Good Self-Esteem

Your child’s self-esteem is very important to us

At Westchester Health Pediatrics, it’s a big part of our mission as your child’s healthcare provider to help your child develop and maintain positive, healthy self-esteem. We look forward to working with you and your child throughout the years to nurture good self-esteem and to come up with solutions when issues arise.

Above all, we’re here for you and your child, with information, advice and guidance so your child and your family can be as healthy and happy as possible.

How to help your child develop a healthy sense of self-esteem

For positive self-esteem, children need to develop some or all of the following characteristics:

A sense of security. Your child must feel secure about himself/herself and the future. (“Where am I going?” “Do I matter?”)

A sense of belonging. Your child needs to feel accepted and loved by others, beginning with your family and then extending to groups: friends, schoolmates, sports teams, religious organizations and neighborhoods or communities. Without this group identity, children can feel lonely and without a “home” or “group.”

A sense of purpose. Your child should have goals that give him/her purpose, direction and an avenue for achievement and self-expression. Without a sense of purpose, children can feel bored, aimless and resentful when parents or other authority figures try to push them in certain directions.

A sense of personal competence and pride. Your child should feel confident in his/her ability to meet the challenges of life. This sense of personal power evolves from having successful life experiences in solving problems independently, being creative, and getting results for efforts. Setting appropriate expectations, neither too high nor too low, is critical to developing a sense of competence and confidence.

A sense of trust. Your child needs to feel trust from you. It’s important for you to keep your promises, be supportive and give your child opportunities to be trustworthy.

A sense of responsibility. Intentionally give your child opportunities to show what he/she is capable of. Allow him/her to take on tasks without you checking in all the time. This demonstrates trust on your part, a “letting go” due to faith in your child’s abilities and competency.

A sense of contribution. Your child will develop a sense of importance and commitment when he/she has opportunities to participate and contribute to something in a meaningful way. Encourage your child to volunteer in a cause, group or activity that’s important to him/her.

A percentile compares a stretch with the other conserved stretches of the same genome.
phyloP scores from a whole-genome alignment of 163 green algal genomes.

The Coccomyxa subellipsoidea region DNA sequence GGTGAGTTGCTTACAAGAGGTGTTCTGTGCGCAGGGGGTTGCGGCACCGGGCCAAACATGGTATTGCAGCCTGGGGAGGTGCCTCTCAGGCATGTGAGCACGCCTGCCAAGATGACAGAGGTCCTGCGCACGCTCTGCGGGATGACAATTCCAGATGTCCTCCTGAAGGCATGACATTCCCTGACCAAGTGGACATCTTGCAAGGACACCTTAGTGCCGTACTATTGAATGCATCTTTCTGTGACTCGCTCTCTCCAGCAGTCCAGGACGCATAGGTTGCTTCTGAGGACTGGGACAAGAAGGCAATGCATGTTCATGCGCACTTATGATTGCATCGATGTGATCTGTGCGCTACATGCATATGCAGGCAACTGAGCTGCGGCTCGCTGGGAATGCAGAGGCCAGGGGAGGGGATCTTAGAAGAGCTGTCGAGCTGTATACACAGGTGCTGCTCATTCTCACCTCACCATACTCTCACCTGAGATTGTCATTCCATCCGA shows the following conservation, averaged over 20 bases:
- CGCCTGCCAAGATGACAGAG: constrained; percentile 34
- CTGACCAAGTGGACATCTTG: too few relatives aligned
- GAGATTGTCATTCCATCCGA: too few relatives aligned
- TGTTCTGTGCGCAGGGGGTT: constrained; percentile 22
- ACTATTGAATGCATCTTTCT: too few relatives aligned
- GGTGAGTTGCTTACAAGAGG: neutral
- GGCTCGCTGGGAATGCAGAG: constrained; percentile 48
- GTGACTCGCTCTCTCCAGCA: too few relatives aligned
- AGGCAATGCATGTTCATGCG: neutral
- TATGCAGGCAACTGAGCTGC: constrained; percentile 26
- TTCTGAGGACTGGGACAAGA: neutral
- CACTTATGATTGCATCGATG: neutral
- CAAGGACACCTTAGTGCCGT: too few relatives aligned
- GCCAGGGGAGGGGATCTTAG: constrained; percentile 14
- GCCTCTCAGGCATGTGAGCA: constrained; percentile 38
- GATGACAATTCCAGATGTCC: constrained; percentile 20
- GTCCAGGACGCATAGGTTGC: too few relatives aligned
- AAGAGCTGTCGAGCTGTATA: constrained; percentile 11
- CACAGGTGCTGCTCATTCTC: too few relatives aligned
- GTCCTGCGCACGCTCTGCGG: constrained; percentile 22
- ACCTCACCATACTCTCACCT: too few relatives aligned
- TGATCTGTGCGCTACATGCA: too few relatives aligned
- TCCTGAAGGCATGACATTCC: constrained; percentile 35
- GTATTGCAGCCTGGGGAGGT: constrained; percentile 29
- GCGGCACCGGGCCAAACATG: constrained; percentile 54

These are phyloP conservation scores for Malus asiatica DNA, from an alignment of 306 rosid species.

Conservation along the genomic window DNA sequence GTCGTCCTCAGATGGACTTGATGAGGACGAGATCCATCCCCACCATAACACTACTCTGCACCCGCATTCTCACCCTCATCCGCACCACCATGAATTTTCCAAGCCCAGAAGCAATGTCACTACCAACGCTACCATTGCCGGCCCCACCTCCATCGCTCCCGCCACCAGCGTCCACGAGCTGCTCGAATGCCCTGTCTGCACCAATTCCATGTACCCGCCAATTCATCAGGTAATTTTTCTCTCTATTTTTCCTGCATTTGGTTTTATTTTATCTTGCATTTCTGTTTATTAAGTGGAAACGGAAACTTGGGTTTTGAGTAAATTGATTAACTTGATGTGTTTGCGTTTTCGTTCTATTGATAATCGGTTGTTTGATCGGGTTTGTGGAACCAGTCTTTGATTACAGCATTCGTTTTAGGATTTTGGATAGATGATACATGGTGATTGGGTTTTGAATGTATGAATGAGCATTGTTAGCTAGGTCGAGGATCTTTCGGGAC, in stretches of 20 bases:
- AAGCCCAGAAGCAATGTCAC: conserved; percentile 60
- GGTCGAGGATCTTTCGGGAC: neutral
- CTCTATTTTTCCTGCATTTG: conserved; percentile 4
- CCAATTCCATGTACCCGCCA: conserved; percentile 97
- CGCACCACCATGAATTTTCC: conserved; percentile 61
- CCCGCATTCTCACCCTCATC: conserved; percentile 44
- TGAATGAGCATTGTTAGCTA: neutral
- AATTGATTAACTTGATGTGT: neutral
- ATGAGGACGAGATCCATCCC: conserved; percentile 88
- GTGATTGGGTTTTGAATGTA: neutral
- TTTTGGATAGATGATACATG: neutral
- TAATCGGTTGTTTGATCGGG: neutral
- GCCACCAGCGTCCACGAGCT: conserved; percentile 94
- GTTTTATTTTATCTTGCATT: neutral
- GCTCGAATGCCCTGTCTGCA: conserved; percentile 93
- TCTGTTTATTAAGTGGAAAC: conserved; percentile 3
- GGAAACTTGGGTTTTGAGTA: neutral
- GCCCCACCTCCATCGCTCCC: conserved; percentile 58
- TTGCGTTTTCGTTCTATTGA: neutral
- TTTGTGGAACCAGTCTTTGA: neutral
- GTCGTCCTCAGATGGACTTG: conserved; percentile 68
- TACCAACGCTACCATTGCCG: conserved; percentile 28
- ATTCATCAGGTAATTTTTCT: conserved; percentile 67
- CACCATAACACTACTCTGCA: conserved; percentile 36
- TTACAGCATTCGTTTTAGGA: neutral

A sense of making real choices and decisions. Your child will feel empowered and in control of events when he/she is able to make important decisions.

A sense of self-discipline and self-control. As children strive to gain more independence, they need to feel they can make it on their own. Give them opportunities in which to test themselves, reason, problem-solve and experience the consequences of their actions. This kind of self-awareness is critical for future emotional growth.

A sense of encouragement, support and reward. All children need positive feedback and recognition — messages that they are doing a good job and becoming mature. Encourage and praise them, often, not only for achieving a goal but also for the effort it took.

A sense of accepting mistakes and failure. Your child needs to feel comfortable, not defeated, when he/she makes mistakes or fails. Explain that these hurdles or setbacks are all part of life, and that the lesson learned can be beneficial going forward. Try to counter any feelings of failure, guilt or shame with praise, acceptance, and encouragement.

A sense of family self-esteem. Your child’s self-esteem begins in your family and therefore is greatly influenced by the perceptions your family has of itself. Family pride is essential to self-esteem and can be nourished and maintained in many ways, including family involvement in community activities, tracing your ancestors and valuing relationships with relatives. Families function best when members focus on each other’s strengths, avoid excessive criticism, respect individual differences and show their affection for each other. All this leads to good self-esteem.